Your research focuses particularly on those with or at risk for cancer; what was your initial inspiration for directing your focus towards cancer?
I did my dissertation on the psychological effects of being treated for breast cancer either with breast-conserving surgery or mastectomy. I’ve hand a long-standing interest in cancer. As my career moved along, I’ve been interested in various aspects of cancer such as medical decision-making, treatment decision-making, how to improve to quality of life. The more you explore an area, the more questions you can see.
Which work did you learn the most from?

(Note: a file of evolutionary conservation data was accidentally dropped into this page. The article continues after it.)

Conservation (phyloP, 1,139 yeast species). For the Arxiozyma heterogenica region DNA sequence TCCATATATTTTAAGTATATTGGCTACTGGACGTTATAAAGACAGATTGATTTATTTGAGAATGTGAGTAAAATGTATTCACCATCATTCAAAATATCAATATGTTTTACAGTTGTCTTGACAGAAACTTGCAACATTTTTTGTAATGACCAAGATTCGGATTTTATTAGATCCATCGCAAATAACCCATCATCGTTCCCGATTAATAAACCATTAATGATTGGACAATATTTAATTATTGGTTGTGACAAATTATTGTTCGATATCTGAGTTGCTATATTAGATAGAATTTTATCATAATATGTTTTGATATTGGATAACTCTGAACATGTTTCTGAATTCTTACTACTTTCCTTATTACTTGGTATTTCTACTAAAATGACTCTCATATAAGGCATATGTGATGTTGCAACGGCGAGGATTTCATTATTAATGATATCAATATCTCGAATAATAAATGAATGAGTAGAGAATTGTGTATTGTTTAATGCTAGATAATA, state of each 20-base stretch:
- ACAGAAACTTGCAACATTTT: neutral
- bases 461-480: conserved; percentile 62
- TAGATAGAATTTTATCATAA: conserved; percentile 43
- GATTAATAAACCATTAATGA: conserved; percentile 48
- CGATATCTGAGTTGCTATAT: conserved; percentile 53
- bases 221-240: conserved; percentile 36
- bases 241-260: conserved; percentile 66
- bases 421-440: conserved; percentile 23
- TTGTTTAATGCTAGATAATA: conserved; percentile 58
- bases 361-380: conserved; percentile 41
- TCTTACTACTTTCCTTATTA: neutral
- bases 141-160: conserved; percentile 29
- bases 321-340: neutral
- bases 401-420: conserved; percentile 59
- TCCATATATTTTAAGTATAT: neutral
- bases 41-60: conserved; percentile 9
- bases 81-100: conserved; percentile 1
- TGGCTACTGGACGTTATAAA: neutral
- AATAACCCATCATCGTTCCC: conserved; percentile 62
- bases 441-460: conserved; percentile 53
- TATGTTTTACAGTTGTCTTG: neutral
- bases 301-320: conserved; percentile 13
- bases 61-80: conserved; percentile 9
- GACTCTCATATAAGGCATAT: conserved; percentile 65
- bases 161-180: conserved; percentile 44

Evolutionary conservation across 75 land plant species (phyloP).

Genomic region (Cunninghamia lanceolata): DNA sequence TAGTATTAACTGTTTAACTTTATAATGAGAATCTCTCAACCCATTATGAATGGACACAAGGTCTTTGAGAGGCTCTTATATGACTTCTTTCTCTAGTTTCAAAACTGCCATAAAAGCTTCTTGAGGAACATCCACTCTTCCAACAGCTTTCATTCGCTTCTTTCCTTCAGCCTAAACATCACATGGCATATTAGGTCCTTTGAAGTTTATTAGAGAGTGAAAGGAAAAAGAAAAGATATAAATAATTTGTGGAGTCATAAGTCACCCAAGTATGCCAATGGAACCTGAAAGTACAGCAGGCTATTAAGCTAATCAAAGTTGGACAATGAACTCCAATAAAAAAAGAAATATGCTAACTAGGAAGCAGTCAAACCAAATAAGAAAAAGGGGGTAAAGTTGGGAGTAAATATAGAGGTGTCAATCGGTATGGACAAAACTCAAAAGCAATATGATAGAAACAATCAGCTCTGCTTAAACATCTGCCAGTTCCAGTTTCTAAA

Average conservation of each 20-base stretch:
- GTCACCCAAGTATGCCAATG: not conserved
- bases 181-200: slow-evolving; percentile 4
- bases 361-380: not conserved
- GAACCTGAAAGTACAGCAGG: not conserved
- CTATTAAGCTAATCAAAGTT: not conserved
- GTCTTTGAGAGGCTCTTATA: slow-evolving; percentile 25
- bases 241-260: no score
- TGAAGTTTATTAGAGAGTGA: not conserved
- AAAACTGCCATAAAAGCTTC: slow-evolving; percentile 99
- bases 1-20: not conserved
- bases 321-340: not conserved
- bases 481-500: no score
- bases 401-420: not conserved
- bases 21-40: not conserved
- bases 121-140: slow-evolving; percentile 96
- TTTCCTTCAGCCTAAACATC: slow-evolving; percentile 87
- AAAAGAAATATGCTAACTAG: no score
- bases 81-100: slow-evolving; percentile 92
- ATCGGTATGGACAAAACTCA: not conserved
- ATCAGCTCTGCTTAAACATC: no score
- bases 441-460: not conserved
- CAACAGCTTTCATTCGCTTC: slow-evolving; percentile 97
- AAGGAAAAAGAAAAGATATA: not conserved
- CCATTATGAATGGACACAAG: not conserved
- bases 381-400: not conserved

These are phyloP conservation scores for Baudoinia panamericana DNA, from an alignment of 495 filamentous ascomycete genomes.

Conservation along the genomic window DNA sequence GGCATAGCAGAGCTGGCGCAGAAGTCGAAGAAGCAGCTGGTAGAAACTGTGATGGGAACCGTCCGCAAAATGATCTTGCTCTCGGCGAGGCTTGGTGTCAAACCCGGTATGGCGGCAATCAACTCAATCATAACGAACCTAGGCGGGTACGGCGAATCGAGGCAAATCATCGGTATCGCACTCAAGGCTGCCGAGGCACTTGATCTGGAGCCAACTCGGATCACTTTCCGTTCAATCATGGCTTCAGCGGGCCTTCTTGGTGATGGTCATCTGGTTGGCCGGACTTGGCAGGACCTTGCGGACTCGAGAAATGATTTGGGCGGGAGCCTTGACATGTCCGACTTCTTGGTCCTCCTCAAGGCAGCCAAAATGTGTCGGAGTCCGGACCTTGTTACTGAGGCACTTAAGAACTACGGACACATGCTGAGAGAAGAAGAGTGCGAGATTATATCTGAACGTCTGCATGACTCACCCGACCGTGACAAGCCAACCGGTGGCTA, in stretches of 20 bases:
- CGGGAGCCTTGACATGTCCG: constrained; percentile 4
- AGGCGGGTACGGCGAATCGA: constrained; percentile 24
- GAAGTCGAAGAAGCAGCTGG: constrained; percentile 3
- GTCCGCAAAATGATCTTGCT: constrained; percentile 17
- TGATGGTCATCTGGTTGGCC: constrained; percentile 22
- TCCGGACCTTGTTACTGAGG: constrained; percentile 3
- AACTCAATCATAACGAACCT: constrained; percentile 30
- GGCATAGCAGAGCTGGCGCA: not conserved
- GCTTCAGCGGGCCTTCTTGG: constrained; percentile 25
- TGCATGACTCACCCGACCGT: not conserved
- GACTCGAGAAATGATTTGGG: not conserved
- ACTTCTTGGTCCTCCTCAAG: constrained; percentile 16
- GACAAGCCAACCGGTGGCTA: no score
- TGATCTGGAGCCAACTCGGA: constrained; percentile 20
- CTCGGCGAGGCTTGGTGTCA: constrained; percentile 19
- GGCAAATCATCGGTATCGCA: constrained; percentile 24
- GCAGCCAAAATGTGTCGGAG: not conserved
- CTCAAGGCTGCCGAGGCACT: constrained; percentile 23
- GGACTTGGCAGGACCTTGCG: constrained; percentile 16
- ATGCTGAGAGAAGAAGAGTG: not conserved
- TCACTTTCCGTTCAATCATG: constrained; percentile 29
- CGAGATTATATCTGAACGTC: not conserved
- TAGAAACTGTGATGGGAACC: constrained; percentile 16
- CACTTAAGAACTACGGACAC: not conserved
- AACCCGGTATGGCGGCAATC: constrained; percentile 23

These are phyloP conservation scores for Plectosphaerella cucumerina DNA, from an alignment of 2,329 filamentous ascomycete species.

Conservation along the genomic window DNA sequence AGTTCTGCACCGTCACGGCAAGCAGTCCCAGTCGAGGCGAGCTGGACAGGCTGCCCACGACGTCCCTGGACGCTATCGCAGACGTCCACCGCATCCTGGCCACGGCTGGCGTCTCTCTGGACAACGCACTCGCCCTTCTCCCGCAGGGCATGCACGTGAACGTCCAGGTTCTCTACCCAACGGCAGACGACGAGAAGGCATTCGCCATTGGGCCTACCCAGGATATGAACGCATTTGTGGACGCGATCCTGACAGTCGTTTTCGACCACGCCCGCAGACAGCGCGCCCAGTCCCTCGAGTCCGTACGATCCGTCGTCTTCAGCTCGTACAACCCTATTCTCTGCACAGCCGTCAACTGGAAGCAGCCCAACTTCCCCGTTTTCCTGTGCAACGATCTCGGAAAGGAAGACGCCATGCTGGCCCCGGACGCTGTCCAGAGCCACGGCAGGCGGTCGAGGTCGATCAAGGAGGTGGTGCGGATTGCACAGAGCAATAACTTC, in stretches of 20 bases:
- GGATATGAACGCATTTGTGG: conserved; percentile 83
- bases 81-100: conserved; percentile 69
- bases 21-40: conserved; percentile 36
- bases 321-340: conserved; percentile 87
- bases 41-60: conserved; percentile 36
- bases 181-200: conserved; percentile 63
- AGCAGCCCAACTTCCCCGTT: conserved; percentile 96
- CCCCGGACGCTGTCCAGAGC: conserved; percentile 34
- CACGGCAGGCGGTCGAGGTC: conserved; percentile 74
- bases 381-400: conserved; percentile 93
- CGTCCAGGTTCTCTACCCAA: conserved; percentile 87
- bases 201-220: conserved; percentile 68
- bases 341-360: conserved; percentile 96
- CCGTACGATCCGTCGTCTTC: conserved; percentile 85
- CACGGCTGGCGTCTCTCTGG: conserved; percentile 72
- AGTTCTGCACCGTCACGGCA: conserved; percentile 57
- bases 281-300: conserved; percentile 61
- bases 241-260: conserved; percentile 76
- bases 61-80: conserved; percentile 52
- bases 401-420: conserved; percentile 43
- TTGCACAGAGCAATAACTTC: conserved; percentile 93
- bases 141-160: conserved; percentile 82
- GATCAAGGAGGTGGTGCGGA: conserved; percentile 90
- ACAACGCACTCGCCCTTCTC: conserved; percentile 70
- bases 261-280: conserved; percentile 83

It was a meta-analytic project and I was very satisfied with my mentor at the time, who led by example, and was very meticulous, thoughtful, and careful. Working closely with him was beneficial for me. I was the project director of this single project for three years, working on sort of the same question. Then I landed a position at Stony Brook. That project informed my own meta-analytic work in the area of cancer.
Tell me more about your studies related to psychosocial interventions to improve the quality of life of cancer patients.